I brought them home and in this very cold winter have been wearing them.  They are the most interesting mittens – they have a thumb and an index finger!  I love that they belonged to Aunt Belle!

My Grandma was very creative – and started to dabble in oil painting  – in fact she so often would bring her paints and canvas when she visited and we would have so much fun not only watching her, but she would set us up with canvas and paints and teach us to paint!  What fun!  I can still remember the smell of the oil paints and it brings such great memories!  I loved painting with her – it awoke the spark of creativity – or fed the flame of it!  Thank you Grandma!

I have a few of my grandma’s paintings in my home – and love the fact that not only were these painted by her – but they were also in my parents home for a time as well.  I know – I love my traditions!

This is a painting that she did especially for me – I love the colour of the background – and guess what – flowers – who would have thought!

The best thing about my grandmother’s oil painting?  She began to do this later in life – what an inspiration – it is never NEVER too late to take on something new and to follow a passion!  Thank you Grandma for inspiring me!  Beautiful!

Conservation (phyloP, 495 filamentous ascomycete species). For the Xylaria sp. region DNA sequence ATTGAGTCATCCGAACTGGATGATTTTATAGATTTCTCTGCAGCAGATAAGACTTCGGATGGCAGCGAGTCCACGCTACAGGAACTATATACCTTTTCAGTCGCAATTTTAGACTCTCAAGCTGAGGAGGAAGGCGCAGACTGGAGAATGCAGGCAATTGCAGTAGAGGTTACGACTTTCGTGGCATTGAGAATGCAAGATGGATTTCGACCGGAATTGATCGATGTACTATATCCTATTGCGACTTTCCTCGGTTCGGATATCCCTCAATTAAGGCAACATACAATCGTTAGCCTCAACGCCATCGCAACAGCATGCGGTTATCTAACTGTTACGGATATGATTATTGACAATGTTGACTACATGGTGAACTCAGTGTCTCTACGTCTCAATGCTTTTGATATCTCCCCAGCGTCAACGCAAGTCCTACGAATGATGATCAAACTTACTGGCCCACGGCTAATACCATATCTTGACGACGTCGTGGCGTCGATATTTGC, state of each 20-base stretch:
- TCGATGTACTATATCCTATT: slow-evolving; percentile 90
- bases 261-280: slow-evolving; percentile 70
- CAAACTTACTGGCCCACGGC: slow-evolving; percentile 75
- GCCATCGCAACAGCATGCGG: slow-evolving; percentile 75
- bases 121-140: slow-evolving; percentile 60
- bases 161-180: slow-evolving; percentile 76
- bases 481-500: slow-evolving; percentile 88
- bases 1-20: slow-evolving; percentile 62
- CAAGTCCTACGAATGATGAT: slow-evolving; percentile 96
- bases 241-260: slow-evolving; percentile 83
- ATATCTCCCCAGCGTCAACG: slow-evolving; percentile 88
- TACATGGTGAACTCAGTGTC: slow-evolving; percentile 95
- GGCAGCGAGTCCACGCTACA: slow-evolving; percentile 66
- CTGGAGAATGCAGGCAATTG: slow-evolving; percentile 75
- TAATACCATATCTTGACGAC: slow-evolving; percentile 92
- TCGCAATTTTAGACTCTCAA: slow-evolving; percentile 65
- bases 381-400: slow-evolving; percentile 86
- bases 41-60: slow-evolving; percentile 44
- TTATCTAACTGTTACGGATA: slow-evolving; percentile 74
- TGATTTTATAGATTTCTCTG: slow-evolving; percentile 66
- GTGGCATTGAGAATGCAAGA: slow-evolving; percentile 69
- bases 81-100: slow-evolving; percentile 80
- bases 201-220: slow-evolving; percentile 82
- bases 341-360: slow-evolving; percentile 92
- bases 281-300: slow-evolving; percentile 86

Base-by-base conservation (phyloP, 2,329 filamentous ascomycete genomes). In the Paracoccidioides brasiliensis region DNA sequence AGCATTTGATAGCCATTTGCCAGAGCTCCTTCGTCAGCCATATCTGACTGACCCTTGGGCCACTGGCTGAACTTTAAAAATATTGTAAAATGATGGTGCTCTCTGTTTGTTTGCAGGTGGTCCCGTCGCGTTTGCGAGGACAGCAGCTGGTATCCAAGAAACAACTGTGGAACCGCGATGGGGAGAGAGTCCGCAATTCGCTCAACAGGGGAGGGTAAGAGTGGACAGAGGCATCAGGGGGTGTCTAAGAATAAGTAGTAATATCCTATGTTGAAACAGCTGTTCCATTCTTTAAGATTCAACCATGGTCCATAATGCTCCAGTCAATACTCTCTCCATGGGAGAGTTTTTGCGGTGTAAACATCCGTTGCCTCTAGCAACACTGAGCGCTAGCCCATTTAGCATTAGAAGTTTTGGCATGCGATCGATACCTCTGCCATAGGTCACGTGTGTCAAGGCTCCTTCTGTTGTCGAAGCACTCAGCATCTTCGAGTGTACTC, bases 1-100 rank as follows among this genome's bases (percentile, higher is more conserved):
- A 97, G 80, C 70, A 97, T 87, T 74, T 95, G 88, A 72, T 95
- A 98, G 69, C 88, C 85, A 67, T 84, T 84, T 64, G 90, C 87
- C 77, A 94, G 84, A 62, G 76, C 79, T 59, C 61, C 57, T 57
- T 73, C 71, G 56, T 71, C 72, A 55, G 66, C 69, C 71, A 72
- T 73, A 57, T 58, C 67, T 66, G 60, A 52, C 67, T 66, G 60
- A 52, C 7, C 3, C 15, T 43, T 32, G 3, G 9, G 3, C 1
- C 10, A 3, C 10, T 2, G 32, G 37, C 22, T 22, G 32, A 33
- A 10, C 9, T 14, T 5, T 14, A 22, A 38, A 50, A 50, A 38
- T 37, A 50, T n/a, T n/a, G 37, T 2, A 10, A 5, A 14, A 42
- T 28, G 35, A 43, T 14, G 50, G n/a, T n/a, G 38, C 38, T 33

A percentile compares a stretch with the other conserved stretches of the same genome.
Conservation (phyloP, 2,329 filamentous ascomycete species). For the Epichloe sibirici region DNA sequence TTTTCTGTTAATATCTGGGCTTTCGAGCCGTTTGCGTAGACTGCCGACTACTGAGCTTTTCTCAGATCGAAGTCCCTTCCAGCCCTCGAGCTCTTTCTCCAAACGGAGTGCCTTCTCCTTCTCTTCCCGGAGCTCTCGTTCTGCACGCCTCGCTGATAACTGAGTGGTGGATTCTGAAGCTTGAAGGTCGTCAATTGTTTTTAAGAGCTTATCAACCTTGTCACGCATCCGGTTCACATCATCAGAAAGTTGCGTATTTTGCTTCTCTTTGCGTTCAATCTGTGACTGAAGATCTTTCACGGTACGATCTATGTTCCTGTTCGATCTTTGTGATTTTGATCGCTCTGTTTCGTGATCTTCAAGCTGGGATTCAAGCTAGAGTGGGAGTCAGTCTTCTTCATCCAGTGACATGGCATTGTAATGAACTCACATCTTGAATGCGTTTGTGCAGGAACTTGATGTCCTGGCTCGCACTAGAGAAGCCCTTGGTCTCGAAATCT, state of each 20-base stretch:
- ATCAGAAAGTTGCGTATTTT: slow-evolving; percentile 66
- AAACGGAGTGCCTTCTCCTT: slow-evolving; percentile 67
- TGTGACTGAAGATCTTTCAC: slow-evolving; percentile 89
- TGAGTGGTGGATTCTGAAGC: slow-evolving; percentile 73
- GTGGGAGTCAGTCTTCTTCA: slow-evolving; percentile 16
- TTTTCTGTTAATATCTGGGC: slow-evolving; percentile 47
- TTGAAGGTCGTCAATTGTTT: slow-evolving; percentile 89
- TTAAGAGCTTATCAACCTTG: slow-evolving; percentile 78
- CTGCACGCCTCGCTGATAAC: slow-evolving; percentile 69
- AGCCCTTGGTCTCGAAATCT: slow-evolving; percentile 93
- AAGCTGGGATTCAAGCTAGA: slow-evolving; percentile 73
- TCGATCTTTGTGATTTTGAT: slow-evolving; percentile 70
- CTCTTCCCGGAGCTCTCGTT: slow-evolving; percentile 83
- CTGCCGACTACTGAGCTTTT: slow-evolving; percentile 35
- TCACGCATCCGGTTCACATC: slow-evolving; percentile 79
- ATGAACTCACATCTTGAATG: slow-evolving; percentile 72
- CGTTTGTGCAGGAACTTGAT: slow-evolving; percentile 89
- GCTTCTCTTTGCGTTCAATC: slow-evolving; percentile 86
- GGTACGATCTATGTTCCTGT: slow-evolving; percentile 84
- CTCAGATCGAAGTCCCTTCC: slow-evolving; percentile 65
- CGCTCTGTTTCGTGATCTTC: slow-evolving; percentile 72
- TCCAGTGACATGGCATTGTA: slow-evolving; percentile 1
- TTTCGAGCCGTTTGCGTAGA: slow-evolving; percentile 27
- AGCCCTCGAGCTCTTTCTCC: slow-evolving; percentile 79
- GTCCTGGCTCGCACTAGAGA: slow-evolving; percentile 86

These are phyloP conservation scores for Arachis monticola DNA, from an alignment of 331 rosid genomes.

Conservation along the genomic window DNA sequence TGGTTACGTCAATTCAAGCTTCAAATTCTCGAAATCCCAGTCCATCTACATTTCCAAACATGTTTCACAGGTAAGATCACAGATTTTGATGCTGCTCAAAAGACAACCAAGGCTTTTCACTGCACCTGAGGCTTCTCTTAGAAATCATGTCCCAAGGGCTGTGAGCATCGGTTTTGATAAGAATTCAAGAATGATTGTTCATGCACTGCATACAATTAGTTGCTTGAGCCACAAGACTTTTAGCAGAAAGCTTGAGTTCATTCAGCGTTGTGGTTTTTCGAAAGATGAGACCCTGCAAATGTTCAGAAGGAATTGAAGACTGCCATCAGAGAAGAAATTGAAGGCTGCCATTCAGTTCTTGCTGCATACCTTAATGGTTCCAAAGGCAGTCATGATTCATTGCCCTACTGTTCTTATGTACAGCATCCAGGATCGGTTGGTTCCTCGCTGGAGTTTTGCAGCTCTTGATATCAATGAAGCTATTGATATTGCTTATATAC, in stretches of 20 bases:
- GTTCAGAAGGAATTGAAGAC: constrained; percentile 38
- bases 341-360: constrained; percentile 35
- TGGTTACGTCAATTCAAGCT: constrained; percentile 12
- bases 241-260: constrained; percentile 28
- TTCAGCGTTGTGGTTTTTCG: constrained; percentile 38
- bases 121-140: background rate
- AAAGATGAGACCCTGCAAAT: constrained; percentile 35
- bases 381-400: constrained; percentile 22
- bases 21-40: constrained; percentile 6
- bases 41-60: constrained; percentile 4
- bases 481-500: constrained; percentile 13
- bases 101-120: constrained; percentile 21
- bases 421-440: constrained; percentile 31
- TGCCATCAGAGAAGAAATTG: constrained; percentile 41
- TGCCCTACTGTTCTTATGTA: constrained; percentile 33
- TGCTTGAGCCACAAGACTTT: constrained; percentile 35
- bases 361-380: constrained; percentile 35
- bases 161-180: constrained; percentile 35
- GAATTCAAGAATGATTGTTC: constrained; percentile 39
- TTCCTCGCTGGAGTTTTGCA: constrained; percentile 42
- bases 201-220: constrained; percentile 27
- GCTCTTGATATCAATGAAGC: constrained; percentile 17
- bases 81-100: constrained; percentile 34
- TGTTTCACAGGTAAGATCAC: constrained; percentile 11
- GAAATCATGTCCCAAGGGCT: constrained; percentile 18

2 thoughts on “Grandma Buffam

  1. Sherril Hood says:

    Enjoyed this so much–remember your grandparents very well. In the fall, shortly after your mom and dad were married, I went with the Rodines up to the Buffam farm for a weekend–my first farm experience. It was harvest time and I had never seen so many people around a breakfast table and such huge amounts of food prepared very early in the a.m. It seemed the whole day was spent in preparation as lunch was taken out to the fields and then a sumptuous evening meal. But on Sunday morning everyone was in church, farm hands included. I think I was just into 7th grade. Your Grandma Buffam was truly a wonderful lady.

  2. For the Love of Beauty says:

    Hi Sherril, thanks for sharing that story. I have heard so many stories – I wish I had been there to really see it myself! I think it must have been a real community time! I love that. I mention your parents a little bit in one of the blog posts – about my mom and dad’s wedding. You mother helped my mom with her dress – she made it such a beautiful dress – she was VERY talented so my mother told us all. My mom loved your dad – she had a lot of respect for her older brother! Family is so good – even if we live so far apart!